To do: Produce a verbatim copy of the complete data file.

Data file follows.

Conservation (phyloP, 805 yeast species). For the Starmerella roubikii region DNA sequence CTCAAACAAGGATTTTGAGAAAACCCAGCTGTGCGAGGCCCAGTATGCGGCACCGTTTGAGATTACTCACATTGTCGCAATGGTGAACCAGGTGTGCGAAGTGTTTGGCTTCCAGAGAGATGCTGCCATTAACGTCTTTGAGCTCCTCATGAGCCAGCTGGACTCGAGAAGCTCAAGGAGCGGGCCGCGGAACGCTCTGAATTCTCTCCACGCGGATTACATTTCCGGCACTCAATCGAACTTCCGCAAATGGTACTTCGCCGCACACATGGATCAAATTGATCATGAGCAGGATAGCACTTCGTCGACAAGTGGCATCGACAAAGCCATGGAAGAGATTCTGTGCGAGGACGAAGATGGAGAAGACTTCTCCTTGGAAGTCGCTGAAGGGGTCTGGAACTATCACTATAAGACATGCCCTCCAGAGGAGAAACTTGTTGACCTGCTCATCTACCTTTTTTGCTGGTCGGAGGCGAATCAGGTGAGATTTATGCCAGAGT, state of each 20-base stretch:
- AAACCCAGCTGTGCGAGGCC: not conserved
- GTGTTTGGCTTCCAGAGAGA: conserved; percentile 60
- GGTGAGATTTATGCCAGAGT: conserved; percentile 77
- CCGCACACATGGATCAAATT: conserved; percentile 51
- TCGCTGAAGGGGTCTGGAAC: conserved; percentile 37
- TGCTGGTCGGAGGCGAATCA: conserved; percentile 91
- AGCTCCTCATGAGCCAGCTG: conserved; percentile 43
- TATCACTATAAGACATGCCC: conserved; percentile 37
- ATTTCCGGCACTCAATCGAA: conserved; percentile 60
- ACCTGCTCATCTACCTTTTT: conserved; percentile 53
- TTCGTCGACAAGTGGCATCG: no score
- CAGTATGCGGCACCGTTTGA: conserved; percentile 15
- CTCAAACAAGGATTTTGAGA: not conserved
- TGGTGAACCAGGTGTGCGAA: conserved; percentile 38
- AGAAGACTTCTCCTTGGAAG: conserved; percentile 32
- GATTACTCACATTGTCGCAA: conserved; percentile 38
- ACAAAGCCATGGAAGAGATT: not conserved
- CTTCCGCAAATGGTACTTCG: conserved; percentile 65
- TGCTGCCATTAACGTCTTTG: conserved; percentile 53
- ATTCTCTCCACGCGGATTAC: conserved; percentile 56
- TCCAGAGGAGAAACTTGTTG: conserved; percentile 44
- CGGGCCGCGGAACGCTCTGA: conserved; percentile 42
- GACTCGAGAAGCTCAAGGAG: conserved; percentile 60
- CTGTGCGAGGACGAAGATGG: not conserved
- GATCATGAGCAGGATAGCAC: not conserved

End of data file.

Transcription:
Conservation (phyloP, 805 yeast species). For the Starmerella roubikii region DNA sequence CTCAAACAAGGATTTTGAGAAAACCCAGCTGTGCGAGGCCCAGTATGCGGCACCGTTTGAGATTACTCACATTGTCGCAATGGTGAACCAGGTGTGCGAAGTGTTTGGCTTCCAGAGAGATGCTGCCATTAACGTCTTTGAGCTCCTCATGAGCCAGCTGGACTCGAGAAGCTCAAGGAGCGGGCCGCGGAACGCTCTGAATTCTCTCCACGCGGATTACATTTCCGGCACTCAATCGAACTTCCGCAAATGGTACTTCGCCGCACACATGGATCAAATTGATCATGAGCAGGATAGCACTTCGTCGACAAGTGGCATCGACAAAGCCATGGAAGAGATTCTGTGCGAGGACGAAGATGGAGAAGACTTCTCCTTGGAAGTCGCTGAAGGGGTCTGGAACTATCACTATAAGACATGCCCTCCAGAGGAGAAACTTGTTGACCTGCTCATCTACCTTTTTTGCTGGTCGGAGGCGAATCAGGTGAGATTTATGCCAGAGT, state of each 20-base stretch:
- AAACCCAGCTGTGCGAGGCC: not conserved
- GTGTTTGGCTTCCAGAGAGA: conserved; percentile 60
- GGTGAGATTTATGCCAGAGT: conserved; percentile 77
- CCGCACACATGGATCAAATT: conserved; percentile 51
- TCGCTGAAGGGGTCTGGAAC: conserved; percentile 37
- TGCTGGTCGGAGGCGAATCA: conserved; percentile 91
- AGCTCCTCATGAGCCAGCTG: conserved; percentile 43
- TATCACTATAAGACATGCCC: conserved; percentile 37
- ATTTCCGGCACTCAATCGAA: conserved; percentile 60
- ACCTGCTCATCTACCTTTTT: conserved; percentile 53
- TTCGTCGACAAGTGGCATCG: no score
- CAGTATGCGGCACCGTTTGA: conserved; percentile 15
- CTCAAACAAGGATTTTGAGA: not conserved
- TGGTGAACCAGGTGTGCGAA: conserved; percentile 38
- AGAAGACTTCTCCTTGGAAG: conserved; percentile 32
- GATTACTCACATTGTCGCAA: conserved; percentile 38
- ACAAAGCCATGGAAGAGATT: not conserved
- CTTCCGCAAATGGTACTTCG: conserved; percentile 65
- TGCTGCCATTAACGTCTTTG: conserved; percentile 53
- ATTCTCTCCACGCGGATTAC: conserved; percentile 56
- TCCAGAGGAGAAACTTGTTG: conserved; percentile 44
- CGGGCCGCGGAACGCTCTGA: conserved; percentile 42
- GACTCGAGAAGCTCAAGGAG: conserved; percentile 60
- CTGTGCGAGGACGAAGATGG: not conserved
- GATCATGAGCAGGATAGCAC: not conserved